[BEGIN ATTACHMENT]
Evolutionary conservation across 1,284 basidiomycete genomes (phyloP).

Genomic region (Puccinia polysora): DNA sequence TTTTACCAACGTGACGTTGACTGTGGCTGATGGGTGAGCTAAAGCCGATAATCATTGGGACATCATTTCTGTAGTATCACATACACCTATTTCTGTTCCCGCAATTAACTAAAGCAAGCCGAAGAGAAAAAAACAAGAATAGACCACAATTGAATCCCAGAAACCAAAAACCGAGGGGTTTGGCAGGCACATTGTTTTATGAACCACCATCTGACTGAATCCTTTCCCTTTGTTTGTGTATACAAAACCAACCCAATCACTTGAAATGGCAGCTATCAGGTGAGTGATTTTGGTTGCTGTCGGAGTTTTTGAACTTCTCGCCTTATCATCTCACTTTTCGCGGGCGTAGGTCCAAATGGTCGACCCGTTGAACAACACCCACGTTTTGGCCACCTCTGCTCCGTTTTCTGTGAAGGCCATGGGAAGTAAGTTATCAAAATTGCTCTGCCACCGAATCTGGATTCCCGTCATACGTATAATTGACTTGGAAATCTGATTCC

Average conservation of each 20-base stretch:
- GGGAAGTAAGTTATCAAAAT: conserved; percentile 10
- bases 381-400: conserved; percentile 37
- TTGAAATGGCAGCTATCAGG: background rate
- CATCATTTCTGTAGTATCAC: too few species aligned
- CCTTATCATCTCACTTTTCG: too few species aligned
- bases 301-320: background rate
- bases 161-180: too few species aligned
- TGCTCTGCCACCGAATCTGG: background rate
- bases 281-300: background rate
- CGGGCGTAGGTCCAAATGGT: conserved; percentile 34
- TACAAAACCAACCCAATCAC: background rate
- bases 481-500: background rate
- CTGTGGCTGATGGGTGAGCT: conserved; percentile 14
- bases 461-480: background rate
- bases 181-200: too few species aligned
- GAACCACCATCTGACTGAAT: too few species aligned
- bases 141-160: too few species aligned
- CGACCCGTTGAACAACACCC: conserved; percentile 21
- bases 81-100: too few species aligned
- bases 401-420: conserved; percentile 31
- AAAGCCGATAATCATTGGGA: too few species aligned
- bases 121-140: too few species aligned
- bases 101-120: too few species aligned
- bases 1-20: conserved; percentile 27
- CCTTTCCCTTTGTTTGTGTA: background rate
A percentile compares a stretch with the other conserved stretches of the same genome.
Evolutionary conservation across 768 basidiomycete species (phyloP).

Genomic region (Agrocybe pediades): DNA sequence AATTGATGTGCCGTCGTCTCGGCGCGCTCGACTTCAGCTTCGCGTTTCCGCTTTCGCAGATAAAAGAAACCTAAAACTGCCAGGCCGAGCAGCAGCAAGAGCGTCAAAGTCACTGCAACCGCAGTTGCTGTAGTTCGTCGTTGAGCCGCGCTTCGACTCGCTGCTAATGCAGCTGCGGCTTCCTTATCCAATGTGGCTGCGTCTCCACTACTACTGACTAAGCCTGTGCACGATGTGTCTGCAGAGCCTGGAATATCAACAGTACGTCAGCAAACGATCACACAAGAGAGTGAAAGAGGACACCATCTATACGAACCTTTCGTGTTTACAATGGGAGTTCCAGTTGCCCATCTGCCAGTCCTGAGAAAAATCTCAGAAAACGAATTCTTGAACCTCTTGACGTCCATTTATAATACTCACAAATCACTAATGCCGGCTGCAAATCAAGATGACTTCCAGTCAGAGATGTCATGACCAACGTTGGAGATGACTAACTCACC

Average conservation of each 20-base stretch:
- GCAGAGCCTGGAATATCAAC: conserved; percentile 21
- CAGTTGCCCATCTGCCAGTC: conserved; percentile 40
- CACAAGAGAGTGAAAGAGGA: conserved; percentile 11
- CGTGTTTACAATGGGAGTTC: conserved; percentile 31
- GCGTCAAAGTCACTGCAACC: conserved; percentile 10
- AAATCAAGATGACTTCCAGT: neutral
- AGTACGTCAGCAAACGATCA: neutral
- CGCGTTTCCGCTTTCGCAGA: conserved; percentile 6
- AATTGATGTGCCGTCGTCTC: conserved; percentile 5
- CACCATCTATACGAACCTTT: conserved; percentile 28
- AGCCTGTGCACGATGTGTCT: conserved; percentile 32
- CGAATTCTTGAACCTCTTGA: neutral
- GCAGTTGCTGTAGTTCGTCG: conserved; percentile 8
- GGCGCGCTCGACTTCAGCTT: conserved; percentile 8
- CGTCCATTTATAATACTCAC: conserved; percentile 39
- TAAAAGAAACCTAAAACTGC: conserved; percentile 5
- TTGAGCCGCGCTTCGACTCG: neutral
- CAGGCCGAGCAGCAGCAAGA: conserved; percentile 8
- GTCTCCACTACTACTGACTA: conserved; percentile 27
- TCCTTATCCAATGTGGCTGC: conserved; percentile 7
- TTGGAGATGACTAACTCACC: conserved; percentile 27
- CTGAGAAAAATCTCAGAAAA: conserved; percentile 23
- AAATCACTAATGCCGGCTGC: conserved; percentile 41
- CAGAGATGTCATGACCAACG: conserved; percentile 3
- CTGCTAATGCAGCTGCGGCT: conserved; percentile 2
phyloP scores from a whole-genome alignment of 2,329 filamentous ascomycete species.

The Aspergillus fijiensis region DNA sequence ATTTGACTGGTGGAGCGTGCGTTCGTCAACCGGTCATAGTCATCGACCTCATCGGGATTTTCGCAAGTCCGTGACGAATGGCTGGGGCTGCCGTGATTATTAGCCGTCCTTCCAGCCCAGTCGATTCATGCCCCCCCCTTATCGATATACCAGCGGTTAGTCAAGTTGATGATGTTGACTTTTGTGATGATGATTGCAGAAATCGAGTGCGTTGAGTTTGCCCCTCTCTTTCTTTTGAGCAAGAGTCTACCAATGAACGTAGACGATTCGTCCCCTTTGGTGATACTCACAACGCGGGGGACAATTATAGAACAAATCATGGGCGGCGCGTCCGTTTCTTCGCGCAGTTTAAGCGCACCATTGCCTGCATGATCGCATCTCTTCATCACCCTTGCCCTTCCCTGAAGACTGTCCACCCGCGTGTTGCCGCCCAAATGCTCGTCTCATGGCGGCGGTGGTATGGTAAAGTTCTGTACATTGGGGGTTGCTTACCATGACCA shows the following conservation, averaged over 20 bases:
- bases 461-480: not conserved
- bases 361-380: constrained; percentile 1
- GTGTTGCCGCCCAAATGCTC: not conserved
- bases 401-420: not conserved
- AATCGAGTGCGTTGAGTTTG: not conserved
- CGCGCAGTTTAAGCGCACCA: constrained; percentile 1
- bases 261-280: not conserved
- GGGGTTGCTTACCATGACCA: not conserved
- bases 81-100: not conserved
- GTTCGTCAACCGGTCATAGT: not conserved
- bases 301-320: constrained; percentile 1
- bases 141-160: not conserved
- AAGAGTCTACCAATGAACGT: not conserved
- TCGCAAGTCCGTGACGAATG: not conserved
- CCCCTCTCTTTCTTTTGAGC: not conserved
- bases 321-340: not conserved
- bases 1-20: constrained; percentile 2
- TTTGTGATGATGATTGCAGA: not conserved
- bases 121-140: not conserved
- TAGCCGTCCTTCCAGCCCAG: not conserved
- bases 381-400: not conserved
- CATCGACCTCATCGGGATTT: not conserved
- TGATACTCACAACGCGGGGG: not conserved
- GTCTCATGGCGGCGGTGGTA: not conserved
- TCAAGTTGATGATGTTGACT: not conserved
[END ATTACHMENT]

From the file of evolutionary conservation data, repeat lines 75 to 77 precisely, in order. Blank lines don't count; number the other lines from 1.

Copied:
- bases 321-340: not conserved
- bases 1-20: constrained; percentile 2
- TTTGTGATGATGATTGCAGA: not conserved